Music

Sigur Rós to appear in Game of Thrones, so who are they?

So with the confirmation that Icelandic post rock band Sigur Rós will be appearing in season 4 of Game of Thrones, ironically the Icelandic band will are currently filming scenes in Croatia, not their native Iceland. In response to this appearance I  thought I would write a little about them. They are one of my all-time favourite bands; their music can be uplifting yet simultaneously haunting. This will not be their first team-up with a world famous television series, they also appeared in the Simpsons. Two of the main factors that contribute to this beautiful music are Jónsi Birgisson‘s falsetto vocals, which are stunning, mixed with the unusual choice of a bowed guitar. (Bowed guitar is a method of playing a guitar, acoustic or electric, in which the guitarist uses a bow to play the instrument, similar to playing a cello. In the past this technique has also been used by Jimmy Page).

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Formed in 1994 it was not long before they gained their first music deal, releasing their first album in 1997, Von (Hope). Kjartan Sveinsson would join the band in 1998, he had formal training and this keyboardist would go on to help write some of the bands more complex arrangements. In the late 90’s and early 2000’s the band quickly gained a lot of international fame through word of mouth about their album Ágætis byrjun, appropriately translates to good beginning, because from here onwards things would change.  Sigur Rós’s music became used in many films and TV shows including but not limited too –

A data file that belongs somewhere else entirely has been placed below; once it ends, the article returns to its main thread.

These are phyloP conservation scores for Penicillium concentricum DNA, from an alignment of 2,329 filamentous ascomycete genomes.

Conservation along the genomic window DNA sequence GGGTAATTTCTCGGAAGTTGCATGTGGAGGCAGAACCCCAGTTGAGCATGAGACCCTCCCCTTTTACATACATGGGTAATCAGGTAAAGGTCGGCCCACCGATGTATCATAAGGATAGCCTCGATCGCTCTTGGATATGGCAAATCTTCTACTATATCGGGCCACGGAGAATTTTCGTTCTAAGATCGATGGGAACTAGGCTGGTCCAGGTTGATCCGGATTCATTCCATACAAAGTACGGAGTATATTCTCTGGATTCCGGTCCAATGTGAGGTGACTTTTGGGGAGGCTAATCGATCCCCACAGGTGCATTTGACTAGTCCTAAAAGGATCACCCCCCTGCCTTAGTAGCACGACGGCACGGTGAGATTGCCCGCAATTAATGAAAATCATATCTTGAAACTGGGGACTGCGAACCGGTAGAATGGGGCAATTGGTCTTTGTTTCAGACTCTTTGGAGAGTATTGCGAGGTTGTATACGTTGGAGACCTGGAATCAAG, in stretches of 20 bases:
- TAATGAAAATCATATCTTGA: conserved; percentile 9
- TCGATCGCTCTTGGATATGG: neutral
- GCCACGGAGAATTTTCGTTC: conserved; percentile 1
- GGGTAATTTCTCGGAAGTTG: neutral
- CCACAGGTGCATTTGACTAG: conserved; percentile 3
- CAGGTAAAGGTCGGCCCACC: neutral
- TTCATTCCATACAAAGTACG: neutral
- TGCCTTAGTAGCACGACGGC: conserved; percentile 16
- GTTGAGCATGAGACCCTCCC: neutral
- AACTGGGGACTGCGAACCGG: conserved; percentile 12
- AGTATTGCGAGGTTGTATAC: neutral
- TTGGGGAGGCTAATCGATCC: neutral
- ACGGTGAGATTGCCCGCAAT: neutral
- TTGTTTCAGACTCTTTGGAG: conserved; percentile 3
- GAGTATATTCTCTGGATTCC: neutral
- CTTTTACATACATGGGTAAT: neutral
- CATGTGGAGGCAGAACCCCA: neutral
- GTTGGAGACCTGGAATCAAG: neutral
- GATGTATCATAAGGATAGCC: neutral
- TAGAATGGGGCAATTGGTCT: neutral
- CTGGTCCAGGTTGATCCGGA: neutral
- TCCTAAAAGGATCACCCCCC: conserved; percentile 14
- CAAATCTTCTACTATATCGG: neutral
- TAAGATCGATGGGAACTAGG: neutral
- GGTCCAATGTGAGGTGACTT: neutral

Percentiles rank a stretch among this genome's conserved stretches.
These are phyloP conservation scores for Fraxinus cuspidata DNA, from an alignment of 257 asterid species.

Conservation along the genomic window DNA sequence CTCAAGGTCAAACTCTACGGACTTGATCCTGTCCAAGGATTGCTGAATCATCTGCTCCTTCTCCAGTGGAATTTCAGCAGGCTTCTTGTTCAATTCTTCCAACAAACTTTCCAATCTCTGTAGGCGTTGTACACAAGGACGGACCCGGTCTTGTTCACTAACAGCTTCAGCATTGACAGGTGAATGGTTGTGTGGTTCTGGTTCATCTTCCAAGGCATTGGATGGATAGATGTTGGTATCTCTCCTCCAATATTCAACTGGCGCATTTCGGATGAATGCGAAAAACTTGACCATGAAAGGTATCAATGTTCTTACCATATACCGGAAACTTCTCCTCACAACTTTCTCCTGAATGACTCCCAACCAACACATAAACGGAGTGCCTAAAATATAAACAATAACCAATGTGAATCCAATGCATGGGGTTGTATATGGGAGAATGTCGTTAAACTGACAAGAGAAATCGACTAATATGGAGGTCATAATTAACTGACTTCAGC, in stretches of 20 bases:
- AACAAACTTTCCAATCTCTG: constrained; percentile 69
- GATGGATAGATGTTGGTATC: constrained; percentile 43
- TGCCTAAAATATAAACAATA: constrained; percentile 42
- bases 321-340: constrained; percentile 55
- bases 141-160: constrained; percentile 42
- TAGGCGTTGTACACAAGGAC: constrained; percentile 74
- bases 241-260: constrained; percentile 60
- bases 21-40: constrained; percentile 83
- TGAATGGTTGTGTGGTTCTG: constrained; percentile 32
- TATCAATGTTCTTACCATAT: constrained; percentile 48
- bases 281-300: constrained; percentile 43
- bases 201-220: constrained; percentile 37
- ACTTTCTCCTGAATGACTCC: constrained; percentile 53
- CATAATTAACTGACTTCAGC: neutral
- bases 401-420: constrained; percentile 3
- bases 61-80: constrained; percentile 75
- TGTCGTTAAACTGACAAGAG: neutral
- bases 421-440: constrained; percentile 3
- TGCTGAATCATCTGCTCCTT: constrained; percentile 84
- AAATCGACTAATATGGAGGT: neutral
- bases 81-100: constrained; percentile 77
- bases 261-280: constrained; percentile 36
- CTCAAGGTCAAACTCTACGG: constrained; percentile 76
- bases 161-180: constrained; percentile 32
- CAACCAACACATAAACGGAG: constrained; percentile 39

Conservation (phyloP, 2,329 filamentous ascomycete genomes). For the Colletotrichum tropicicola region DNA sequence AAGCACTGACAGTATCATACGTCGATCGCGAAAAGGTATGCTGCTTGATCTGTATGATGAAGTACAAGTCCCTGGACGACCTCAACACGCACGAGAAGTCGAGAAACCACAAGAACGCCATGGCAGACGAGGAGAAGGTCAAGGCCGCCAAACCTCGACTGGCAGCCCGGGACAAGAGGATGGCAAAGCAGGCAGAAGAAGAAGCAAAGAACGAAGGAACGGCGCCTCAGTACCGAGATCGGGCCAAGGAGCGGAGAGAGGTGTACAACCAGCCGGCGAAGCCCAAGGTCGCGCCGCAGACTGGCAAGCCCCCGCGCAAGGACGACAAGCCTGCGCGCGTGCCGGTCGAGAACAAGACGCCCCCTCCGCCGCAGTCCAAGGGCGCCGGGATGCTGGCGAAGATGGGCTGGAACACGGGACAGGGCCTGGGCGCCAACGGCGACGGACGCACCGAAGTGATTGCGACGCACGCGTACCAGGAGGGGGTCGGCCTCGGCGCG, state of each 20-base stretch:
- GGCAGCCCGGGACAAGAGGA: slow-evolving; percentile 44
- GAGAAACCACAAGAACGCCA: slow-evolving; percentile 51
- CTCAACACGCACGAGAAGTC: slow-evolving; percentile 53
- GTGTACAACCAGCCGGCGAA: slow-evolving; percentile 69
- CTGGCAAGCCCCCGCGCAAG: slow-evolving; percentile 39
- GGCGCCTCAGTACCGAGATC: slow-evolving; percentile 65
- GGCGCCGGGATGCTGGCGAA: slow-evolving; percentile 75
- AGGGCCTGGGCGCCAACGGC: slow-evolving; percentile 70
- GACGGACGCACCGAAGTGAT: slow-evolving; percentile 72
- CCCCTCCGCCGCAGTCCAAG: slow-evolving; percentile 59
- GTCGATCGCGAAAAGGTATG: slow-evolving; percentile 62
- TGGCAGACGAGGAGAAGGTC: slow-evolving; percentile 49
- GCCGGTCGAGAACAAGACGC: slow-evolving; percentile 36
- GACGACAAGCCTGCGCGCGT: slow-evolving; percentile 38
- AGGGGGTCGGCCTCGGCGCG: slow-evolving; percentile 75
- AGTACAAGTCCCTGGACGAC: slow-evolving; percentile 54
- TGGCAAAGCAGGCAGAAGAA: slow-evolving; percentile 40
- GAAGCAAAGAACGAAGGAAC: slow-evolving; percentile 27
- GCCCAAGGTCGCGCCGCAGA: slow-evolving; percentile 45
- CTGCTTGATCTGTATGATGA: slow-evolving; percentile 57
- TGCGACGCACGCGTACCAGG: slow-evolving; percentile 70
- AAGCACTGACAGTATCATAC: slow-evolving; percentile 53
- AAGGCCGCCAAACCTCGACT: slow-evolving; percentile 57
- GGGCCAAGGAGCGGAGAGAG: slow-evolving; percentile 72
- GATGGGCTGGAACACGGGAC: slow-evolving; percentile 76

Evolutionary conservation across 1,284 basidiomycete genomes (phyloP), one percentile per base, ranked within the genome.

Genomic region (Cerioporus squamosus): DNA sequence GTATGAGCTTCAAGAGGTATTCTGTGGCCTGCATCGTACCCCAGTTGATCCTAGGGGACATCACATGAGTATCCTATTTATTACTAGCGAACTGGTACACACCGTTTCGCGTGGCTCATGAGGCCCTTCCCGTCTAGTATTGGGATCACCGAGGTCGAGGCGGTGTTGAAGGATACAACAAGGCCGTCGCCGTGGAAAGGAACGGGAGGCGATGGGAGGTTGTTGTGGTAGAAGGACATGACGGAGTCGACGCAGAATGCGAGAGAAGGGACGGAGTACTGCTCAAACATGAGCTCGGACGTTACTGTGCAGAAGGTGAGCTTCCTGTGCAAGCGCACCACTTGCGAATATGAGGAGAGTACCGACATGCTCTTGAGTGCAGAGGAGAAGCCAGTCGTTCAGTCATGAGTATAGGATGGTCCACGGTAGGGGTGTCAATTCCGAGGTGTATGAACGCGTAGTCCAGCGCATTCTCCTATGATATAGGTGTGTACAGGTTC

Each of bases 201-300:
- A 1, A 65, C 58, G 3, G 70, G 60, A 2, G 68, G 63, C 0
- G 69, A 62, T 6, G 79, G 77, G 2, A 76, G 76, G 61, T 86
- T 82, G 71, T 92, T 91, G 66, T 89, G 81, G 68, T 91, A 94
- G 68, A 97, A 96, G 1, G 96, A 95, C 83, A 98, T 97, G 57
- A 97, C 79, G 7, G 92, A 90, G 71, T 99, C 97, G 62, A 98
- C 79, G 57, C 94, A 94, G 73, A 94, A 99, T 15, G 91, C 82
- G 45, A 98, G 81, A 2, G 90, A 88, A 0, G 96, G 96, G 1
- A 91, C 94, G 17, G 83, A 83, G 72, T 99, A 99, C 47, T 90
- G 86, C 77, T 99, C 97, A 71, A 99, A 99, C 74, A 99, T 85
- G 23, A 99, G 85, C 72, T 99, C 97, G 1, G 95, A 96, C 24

• Vanilla Sky (Where I first heard them)
  • The Life Aquatic
  • Queer as Folk (U.S.version)
  • CSI
  • The Girl in the Café
  • Any and more.
Their now infamous Simpsons appearance

Their now infamous Simpsons appearance

In 2001 the band released Rímur, this is a brilliant recording just not one of my favourites. The EP is six songs that have Icelandic fisherman Steindór Andersen recites traditional Rimur (a form of poetry/chanting) while the band accompanies him. In this way Sigur Rós have brought a little of their culture to the world and have enriched the musical pallets of all those who have listened to them. In 2005 they would release Takk, this is in my opinion one of the greatest recordings I have ever listened to. Rhythmically, Takk… makes extensive use of changing time signatures. In the track “Andvari” for example, the main melody repeats itself every 27 beats, with stress on beats 1, 5, 9, 11, 16, 20 and 25. This could be rendered as seven bars of 4, 4, 2, 5, 4, 5 and 3 beats respectively. Against this there is a steady counter-rhythm of triple time, which could be rendered as eighteen bars of 3/8 time per 27-beat cycle.

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My love for this album was found in the song Hoppípolla, which was used in David Attenbourghs Planet Earth series, also once used in Match of the Day, I know everyone loves this song, but there is a reason for that, every time I hear it I cannot help but smile. The title translates as hopping in puddles and I won’t lie after a night out walking home with my headphones in, that’s what I did and is a weird but cherished memory of mine. Check out the video below.

I managed to catch them live a few years back at Oxegen in Ireland, they were amazing, the tent was full and for the first time all weekend the crowd shut up stood there and listened. Sigur Rós is not a band to be heard but a band that must be listened to, they bridge the linguistic gap by pouring so much emotion and beauty into their music and presenting it in such a unique style.

I could write pages more about their newer releases but I won’t, I want you the readers to go discover more for yourselves and hopefully when you do you will go jump in a few puddles of your own.

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